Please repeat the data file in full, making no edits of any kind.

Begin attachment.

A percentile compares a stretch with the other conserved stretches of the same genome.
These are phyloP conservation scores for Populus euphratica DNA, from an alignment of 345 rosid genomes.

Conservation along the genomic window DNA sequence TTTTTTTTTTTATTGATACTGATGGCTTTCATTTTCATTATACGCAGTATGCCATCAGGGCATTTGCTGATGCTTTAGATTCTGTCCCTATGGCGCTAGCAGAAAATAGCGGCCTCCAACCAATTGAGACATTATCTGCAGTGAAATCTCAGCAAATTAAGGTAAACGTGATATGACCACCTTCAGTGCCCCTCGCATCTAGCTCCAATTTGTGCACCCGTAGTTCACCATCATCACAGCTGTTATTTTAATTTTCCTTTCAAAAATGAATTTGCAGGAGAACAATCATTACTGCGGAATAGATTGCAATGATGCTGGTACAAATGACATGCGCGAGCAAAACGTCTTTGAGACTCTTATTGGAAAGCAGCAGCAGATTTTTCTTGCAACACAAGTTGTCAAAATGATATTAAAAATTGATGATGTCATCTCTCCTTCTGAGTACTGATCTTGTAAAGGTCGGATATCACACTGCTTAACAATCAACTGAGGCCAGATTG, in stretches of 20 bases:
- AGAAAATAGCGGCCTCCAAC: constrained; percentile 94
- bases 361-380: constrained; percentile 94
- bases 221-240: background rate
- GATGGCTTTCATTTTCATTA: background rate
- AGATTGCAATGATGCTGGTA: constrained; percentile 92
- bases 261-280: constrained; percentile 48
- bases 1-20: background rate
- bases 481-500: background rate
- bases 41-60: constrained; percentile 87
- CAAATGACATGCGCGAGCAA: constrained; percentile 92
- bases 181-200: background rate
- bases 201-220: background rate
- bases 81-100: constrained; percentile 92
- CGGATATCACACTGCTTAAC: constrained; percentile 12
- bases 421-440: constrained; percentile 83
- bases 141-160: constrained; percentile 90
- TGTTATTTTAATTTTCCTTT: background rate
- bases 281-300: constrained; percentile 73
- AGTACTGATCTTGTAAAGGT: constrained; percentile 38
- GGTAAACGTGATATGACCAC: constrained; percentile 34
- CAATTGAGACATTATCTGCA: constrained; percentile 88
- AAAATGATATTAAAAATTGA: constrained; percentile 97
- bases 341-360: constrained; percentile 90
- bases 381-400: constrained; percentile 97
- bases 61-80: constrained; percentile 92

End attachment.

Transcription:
A percentile compares a stretch with the other conserved stretches of the same genome.
These are phyloP conservation scores for Populus euphratica DNA, from an alignment of 345 rosid genomes.

Conservation along the genomic window DNA sequence TTTTTTTTTTTATTGATACTGATGGCTTTCATTTTCATTATACGCAGTATGCCATCAGGGCATTTGCTGATGCTTTAGATTCTGTCCCTATGGCGCTAGCAGAAAATAGCGGCCTCCAACCAATTGAGACATTATCTGCAGTGAAATCTCAGCAAATTAAGGTAAACGTGATATGACCACCTTCAGTGCCCCTCGCATCTAGCTCCAATTTGTGCACCCGTAGTTCACCATCATCACAGCTGTTATTTTAATTTTCCTTTCAAAAATGAATTTGCAGGAGAACAATCATTACTGCGGAATAGATTGCAATGATGCTGGTACAAATGACATGCGCGAGCAAAACGTCTTTGAGACTCTTATTGGAAAGCAGCAGCAGATTTTTCTTGCAACACAAGTTGTCAAAATGATATTAAAAATTGATGATGTCATCTCTCCTTCTGAGTACTGATCTTGTAAAGGTCGGATATCACACTGCTTAACAATCAACTGAGGCCAGATTG, in stretches of 20 bases:
- AGAAAATAGCGGCCTCCAAC: constrained; percentile 94
- bases 361-380: constrained; percentile 94
- bases 221-240: background rate
- GATGGCTTTCATTTTCATTA: background rate
- AGATTGCAATGATGCTGGTA: constrained; percentile 92
- bases 261-280: constrained; percentile 48
- bases 1-20: background rate
- bases 481-500: background rate
- bases 41-60: constrained; percentile 87
- CAAATGACATGCGCGAGCAA: constrained; percentile 92
- bases 181-200: background rate
- bases 201-220: background rate
- bases 81-100: constrained; percentile 92
- CGGATATCACACTGCTTAAC: constrained; percentile 12
- bases 421-440: constrained; percentile 83
- bases 141-160: constrained; percentile 90
- TGTTATTTTAATTTTCCTTT: background rate
- bases 281-300: constrained; percentile 73
- AGTACTGATCTTGTAAAGGT: constrained; percentile 38
- GGTAAACGTGATATGACCAC: constrained; percentile 34
- CAATTGAGACATTATCTGCA: constrained; percentile 88
- AAAATGATATTAAAAATTGA: constrained; percentile 97
- bases 341-360: constrained; percentile 90
- bases 381-400: constrained; percentile 97
- bases 61-80: constrained; percentile 92